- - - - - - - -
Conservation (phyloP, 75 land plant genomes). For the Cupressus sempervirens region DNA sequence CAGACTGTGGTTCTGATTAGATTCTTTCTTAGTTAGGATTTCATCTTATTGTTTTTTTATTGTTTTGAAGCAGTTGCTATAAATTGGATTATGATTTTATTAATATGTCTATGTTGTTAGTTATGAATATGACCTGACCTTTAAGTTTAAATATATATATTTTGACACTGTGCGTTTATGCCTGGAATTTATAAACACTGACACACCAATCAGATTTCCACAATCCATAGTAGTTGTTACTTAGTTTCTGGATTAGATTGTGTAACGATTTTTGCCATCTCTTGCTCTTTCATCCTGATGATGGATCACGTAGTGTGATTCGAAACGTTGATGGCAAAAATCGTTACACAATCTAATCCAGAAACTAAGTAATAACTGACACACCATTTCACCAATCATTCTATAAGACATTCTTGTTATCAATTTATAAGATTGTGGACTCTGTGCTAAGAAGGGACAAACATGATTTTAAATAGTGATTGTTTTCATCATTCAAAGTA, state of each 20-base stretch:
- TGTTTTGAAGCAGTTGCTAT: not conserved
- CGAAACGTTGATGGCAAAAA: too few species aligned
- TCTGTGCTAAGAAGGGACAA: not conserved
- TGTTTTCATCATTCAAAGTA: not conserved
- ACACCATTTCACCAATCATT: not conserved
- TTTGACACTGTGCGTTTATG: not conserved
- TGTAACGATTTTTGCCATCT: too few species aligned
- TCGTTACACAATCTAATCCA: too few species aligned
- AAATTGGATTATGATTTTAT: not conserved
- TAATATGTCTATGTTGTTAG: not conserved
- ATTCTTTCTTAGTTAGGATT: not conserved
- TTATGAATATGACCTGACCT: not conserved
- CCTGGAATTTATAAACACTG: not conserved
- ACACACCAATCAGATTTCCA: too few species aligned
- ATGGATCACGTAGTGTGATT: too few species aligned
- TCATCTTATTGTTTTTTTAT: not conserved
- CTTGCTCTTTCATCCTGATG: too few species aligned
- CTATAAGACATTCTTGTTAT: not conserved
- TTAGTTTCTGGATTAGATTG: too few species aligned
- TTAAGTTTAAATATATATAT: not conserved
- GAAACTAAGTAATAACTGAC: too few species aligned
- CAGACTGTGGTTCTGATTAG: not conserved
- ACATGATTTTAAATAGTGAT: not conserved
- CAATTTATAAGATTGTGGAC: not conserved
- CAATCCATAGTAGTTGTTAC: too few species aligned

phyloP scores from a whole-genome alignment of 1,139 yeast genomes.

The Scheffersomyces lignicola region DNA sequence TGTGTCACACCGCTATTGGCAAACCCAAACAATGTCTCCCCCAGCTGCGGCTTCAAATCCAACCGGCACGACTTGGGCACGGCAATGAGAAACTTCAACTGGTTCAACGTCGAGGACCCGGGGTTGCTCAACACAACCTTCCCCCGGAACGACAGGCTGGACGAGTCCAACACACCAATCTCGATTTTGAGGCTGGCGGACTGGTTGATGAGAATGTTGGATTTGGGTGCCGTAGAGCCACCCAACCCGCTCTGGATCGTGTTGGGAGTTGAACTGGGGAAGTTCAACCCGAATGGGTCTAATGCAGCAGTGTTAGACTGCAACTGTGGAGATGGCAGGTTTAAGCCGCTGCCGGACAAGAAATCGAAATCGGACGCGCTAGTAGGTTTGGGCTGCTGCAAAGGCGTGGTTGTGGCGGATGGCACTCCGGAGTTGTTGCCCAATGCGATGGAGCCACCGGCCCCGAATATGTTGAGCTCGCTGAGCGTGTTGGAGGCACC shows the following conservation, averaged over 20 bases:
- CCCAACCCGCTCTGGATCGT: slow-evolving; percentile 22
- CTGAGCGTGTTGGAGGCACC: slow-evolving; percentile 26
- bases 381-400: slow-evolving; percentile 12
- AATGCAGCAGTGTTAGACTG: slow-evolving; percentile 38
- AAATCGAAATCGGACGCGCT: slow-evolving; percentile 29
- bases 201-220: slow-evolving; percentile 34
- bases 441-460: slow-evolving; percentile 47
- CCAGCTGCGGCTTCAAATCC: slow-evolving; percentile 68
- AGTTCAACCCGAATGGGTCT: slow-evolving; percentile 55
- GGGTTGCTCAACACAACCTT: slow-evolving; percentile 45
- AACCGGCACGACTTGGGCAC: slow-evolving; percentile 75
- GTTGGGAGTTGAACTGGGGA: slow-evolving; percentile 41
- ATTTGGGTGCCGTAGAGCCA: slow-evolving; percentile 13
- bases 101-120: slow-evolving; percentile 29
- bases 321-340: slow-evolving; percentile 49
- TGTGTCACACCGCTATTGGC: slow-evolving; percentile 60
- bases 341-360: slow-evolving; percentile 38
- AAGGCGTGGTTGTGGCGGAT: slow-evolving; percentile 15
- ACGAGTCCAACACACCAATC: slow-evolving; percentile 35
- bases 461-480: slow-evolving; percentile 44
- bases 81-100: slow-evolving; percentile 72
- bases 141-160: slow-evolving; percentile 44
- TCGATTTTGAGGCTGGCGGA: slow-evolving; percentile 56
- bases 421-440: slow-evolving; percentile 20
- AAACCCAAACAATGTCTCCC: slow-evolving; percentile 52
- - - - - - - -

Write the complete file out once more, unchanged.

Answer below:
Conservation (phyloP, 75 land plant genomes). For the Cupressus sempervirens region DNA sequence CAGACTGTGGTTCTGATTAGATTCTTTCTTAGTTAGGATTTCATCTTATTGTTTTTTTATTGTTTTGAAGCAGTTGCTATAAATTGGATTATGATTTTATTAATATGTCTATGTTGTTAGTTATGAATATGACCTGACCTTTAAGTTTAAATATATATATTTTGACACTGTGCGTTTATGCCTGGAATTTATAAACACTGACACACCAATCAGATTTCCACAATCCATAGTAGTTGTTACTTAGTTTCTGGATTAGATTGTGTAACGATTTTTGCCATCTCTTGCTCTTTCATCCTGATGATGGATCACGTAGTGTGATTCGAAACGTTGATGGCAAAAATCGTTACACAATCTAATCCAGAAACTAAGTAATAACTGACACACCATTTCACCAATCATTCTATAAGACATTCTTGTTATCAATTTATAAGATTGTGGACTCTGTGCTAAGAAGGGACAAACATGATTTTAAATAGTGATTGTTTTCATCATTCAAAGTA, state of each 20-base stretch:
- TGTTTTGAAGCAGTTGCTAT: not conserved
- CGAAACGTTGATGGCAAAAA: too few species aligned
- TCTGTGCTAAGAAGGGACAA: not conserved
- TGTTTTCATCATTCAAAGTA: not conserved
- ACACCATTTCACCAATCATT: not conserved
- TTTGACACTGTGCGTTTATG: not conserved
- TGTAACGATTTTTGCCATCT: too few species aligned
- TCGTTACACAATCTAATCCA: too few species aligned
- AAATTGGATTATGATTTTAT: not conserved
- TAATATGTCTATGTTGTTAG: not conserved
- ATTCTTTCTTAGTTAGGATT: not conserved
- TTATGAATATGACCTGACCT: not conserved
- CCTGGAATTTATAAACACTG: not conserved
- ACACACCAATCAGATTTCCA: too few species aligned
- ATGGATCACGTAGTGTGATT: too few species aligned
- TCATCTTATTGTTTTTTTAT: not conserved
- CTTGCTCTTTCATCCTGATG: too few species aligned
- CTATAAGACATTCTTGTTAT: not conserved
- TTAGTTTCTGGATTAGATTG: too few species aligned
- TTAAGTTTAAATATATATAT: not conserved
- GAAACTAAGTAATAACTGAC: too few species aligned
- CAGACTGTGGTTCTGATTAG: not conserved
- ACATGATTTTAAATAGTGAT: not conserved
- CAATTTATAAGATTGTGGAC: not conserved
- CAATCCATAGTAGTTGTTAC: too few species aligned

phyloP scores from a whole-genome alignment of 1,139 yeast genomes.

The Scheffersomyces lignicola region DNA sequence TGTGTCACACCGCTATTGGCAAACCCAAACAATGTCTCCCCCAGCTGCGGCTTCAAATCCAACCGGCACGACTTGGGCACGGCAATGAGAAACTTCAACTGGTTCAACGTCGAGGACCCGGGGTTGCTCAACACAACCTTCCCCCGGAACGACAGGCTGGACGAGTCCAACACACCAATCTCGATTTTGAGGCTGGCGGACTGGTTGATGAGAATGTTGGATTTGGGTGCCGTAGAGCCACCCAACCCGCTCTGGATCGTGTTGGGAGTTGAACTGGGGAAGTTCAACCCGAATGGGTCTAATGCAGCAGTGTTAGACTGCAACTGTGGAGATGGCAGGTTTAAGCCGCTGCCGGACAAGAAATCGAAATCGGACGCGCTAGTAGGTTTGGGCTGCTGCAAAGGCGTGGTTGTGGCGGATGGCACTCCGGAGTTGTTGCCCAATGCGATGGAGCCACCGGCCCCGAATATGTTGAGCTCGCTGAGCGTGTTGGAGGCACC shows the following conservation, averaged over 20 bases:
- CCCAACCCGCTCTGGATCGT: slow-evolving; percentile 22
- CTGAGCGTGTTGGAGGCACC: slow-evolving; percentile 26
- bases 381-400: slow-evolving; percentile 12
- AATGCAGCAGTGTTAGACTG: slow-evolving; percentile 38
- AAATCGAAATCGGACGCGCT: slow-evolving; percentile 29
- bases 201-220: slow-evolving; percentile 34
- bases 441-460: slow-evolving; percentile 47
- CCAGCTGCGGCTTCAAATCC: slow-evolving; percentile 68
- AGTTCAACCCGAATGGGTCT: slow-evolving; percentile 55
- GGGTTGCTCAACACAACCTT: slow-evolving; percentile 45
- AACCGGCACGACTTGGGCAC: slow-evolving; percentile 75
- GTTGGGAGTTGAACTGGGGA: slow-evolving; percentile 41
- ATTTGGGTGCCGTAGAGCCA: slow-evolving; percentile 13
- bases 101-120: slow-evolving; percentile 29
- bases 321-340: slow-evolving; percentile 49
- TGTGTCACACCGCTATTGGC: slow-evolving; percentile 60
- bases 341-360: slow-evolving; percentile 38
- AAGGCGTGGTTGTGGCGGAT: slow-evolving; percentile 15
- ACGAGTCCAACACACCAATC: slow-evolving; percentile 35
- bases 461-480: slow-evolving; percentile 44
- bases 81-100: slow-evolving; percentile 72
- bases 141-160: slow-evolving; percentile 44
- TCGATTTTGAGGCTGGCGGA: slow-evolving; percentile 56
- bases 421-440: slow-evolving; percentile 20
- AAACCCAAACAATGTCTCCC: slow-evolving; percentile 52